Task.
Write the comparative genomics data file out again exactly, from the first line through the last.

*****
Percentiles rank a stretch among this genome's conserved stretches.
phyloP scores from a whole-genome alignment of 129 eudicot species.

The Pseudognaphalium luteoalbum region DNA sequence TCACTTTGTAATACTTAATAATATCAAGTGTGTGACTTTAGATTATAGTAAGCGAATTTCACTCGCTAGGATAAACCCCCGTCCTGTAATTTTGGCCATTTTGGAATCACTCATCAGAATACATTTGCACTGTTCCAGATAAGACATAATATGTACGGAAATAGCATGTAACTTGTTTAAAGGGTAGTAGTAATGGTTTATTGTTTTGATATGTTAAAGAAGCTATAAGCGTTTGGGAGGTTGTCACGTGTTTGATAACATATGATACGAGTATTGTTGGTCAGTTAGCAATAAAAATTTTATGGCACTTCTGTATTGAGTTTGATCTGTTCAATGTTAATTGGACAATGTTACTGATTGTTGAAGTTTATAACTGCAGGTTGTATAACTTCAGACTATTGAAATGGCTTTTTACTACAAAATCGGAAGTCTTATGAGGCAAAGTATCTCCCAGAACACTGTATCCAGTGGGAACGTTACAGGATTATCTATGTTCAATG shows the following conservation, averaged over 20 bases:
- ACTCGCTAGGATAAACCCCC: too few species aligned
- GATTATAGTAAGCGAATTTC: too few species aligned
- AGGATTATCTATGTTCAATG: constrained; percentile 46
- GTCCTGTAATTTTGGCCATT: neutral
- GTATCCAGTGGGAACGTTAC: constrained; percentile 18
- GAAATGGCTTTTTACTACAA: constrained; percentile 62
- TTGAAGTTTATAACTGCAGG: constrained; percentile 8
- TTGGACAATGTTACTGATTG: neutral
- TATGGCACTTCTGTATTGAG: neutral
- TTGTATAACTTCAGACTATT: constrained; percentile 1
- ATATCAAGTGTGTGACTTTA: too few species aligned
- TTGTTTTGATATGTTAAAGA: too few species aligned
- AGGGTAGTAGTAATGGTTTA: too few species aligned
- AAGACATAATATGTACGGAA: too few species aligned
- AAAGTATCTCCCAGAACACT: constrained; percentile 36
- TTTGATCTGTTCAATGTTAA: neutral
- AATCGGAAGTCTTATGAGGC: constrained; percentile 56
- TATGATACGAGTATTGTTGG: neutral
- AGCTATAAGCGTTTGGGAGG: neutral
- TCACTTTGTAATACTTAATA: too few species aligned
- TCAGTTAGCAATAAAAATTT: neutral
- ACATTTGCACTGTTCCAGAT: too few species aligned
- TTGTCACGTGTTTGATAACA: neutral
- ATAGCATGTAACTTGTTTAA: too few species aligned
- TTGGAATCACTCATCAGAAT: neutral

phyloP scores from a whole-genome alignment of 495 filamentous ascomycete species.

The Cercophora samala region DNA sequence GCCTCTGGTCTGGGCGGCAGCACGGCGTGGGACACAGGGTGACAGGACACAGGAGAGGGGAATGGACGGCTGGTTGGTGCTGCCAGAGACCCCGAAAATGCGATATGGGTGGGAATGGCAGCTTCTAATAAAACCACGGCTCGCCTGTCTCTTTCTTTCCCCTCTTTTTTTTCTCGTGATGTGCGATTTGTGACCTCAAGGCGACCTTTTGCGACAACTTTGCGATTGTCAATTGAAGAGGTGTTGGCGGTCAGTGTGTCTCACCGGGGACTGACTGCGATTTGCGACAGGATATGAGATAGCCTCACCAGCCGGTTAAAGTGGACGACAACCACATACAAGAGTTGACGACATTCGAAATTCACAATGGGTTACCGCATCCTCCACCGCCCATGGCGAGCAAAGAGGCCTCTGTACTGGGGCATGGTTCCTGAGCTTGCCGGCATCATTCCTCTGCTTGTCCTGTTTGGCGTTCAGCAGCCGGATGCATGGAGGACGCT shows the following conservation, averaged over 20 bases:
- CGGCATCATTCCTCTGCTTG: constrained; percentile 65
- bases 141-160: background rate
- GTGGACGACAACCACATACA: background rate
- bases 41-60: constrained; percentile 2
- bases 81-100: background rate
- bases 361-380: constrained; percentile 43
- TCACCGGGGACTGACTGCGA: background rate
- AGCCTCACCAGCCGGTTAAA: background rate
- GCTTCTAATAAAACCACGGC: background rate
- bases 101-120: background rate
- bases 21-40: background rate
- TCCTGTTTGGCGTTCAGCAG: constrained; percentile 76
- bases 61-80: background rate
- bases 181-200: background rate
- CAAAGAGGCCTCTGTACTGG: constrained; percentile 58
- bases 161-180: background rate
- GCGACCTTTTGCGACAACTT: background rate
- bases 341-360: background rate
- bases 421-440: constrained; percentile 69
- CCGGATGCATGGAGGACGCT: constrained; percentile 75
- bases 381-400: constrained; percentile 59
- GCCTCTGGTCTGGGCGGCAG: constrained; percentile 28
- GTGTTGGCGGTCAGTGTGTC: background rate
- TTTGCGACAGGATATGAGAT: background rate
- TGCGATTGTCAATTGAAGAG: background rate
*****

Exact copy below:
Percentiles rank a stretch among this genome's conserved stretches.
phyloP scores from a whole-genome alignment of 129 eudicot species.

The Pseudognaphalium luteoalbum region DNA sequence TCACTTTGTAATACTTAATAATATCAAGTGTGTGACTTTAGATTATAGTAAGCGAATTTCACTCGCTAGGATAAACCCCCGTCCTGTAATTTTGGCCATTTTGGAATCACTCATCAGAATACATTTGCACTGTTCCAGATAAGACATAATATGTACGGAAATAGCATGTAACTTGTTTAAAGGGTAGTAGTAATGGTTTATTGTTTTGATATGTTAAAGAAGCTATAAGCGTTTGGGAGGTTGTCACGTGTTTGATAACATATGATACGAGTATTGTTGGTCAGTTAGCAATAAAAATTTTATGGCACTTCTGTATTGAGTTTGATCTGTTCAATGTTAATTGGACAATGTTACTGATTGTTGAAGTTTATAACTGCAGGTTGTATAACTTCAGACTATTGAAATGGCTTTTTACTACAAAATCGGAAGTCTTATGAGGCAAAGTATCTCCCAGAACACTGTATCCAGTGGGAACGTTACAGGATTATCTATGTTCAATG shows the following conservation, averaged over 20 bases:
- ACTCGCTAGGATAAACCCCC: too few species aligned
- GATTATAGTAAGCGAATTTC: too few species aligned
- AGGATTATCTATGTTCAATG: constrained; percentile 46
- GTCCTGTAATTTTGGCCATT: neutral
- GTATCCAGTGGGAACGTTAC: constrained; percentile 18
- GAAATGGCTTTTTACTACAA: constrained; percentile 62
- TTGAAGTTTATAACTGCAGG: constrained; percentile 8
- TTGGACAATGTTACTGATTG: neutral
- TATGGCACTTCTGTATTGAG: neutral
- TTGTATAACTTCAGACTATT: constrained; percentile 1
- ATATCAAGTGTGTGACTTTA: too few species aligned
- TTGTTTTGATATGTTAAAGA: too few species aligned
- AGGGTAGTAGTAATGGTTTA: too few species aligned
- AAGACATAATATGTACGGAA: too few species aligned
- AAAGTATCTCCCAGAACACT: constrained; percentile 36
- TTTGATCTGTTCAATGTTAA: neutral
- AATCGGAAGTCTTATGAGGC: constrained; percentile 56
- TATGATACGAGTATTGTTGG: neutral
- AGCTATAAGCGTTTGGGAGG: neutral
- TCACTTTGTAATACTTAATA: too few species aligned
- TCAGTTAGCAATAAAAATTT: neutral
- ACATTTGCACTGTTCCAGAT: too few species aligned
- TTGTCACGTGTTTGATAACA: neutral
- ATAGCATGTAACTTGTTTAA: too few species aligned
- TTGGAATCACTCATCAGAAT: neutral

phyloP scores from a whole-genome alignment of 495 filamentous ascomycete species.

The Cercophora samala region DNA sequence GCCTCTGGTCTGGGCGGCAGCACGGCGTGGGACACAGGGTGACAGGACACAGGAGAGGGGAATGGACGGCTGGTTGGTGCTGCCAGAGACCCCGAAAATGCGATATGGGTGGGAATGGCAGCTTCTAATAAAACCACGGCTCGCCTGTCTCTTTCTTTCCCCTCTTTTTTTTCTCGTGATGTGCGATTTGTGACCTCAAGGCGACCTTTTGCGACAACTTTGCGATTGTCAATTGAAGAGGTGTTGGCGGTCAGTGTGTCTCACCGGGGACTGACTGCGATTTGCGACAGGATATGAGATAGCCTCACCAGCCGGTTAAAGTGGACGACAACCACATACAAGAGTTGACGACATTCGAAATTCACAATGGGTTACCGCATCCTCCACCGCCCATGGCGAGCAAAGAGGCCTCTGTACTGGGGCATGGTTCCTGAGCTTGCCGGCATCATTCCTCTGCTTGTCCTGTTTGGCGTTCAGCAGCCGGATGCATGGAGGACGCT shows the following conservation, averaged over 20 bases:
- CGGCATCATTCCTCTGCTTG: constrained; percentile 65
- bases 141-160: background rate
- GTGGACGACAACCACATACA: background rate
- bases 41-60: constrained; percentile 2
- bases 81-100: background rate
- bases 361-380: constrained; percentile 43
- TCACCGGGGACTGACTGCGA: background rate
- AGCCTCACCAGCCGGTTAAA: background rate
- GCTTCTAATAAAACCACGGC: background rate
- bases 101-120: background rate
- bases 21-40: background rate
- TCCTGTTTGGCGTTCAGCAG: constrained; percentile 76
- bases 61-80: background rate
- bases 181-200: background rate
- CAAAGAGGCCTCTGTACTGG: constrained; percentile 58
- bases 161-180: background rate
- GCGACCTTTTGCGACAACTT: background rate
- bases 341-360: background rate
- bases 421-440: constrained; percentile 69
- CCGGATGCATGGAGGACGCT: constrained; percentile 75
- bases 381-400: constrained; percentile 59
- GCCTCTGGTCTGGGCGGCAG: constrained; percentile 28
- GTGTTGGCGGTCAGTGTGTC: background rate
- TTTGCGACAGGATATGAGAT: background rate
- TGCGATTGTCAATTGAAGAG: background rate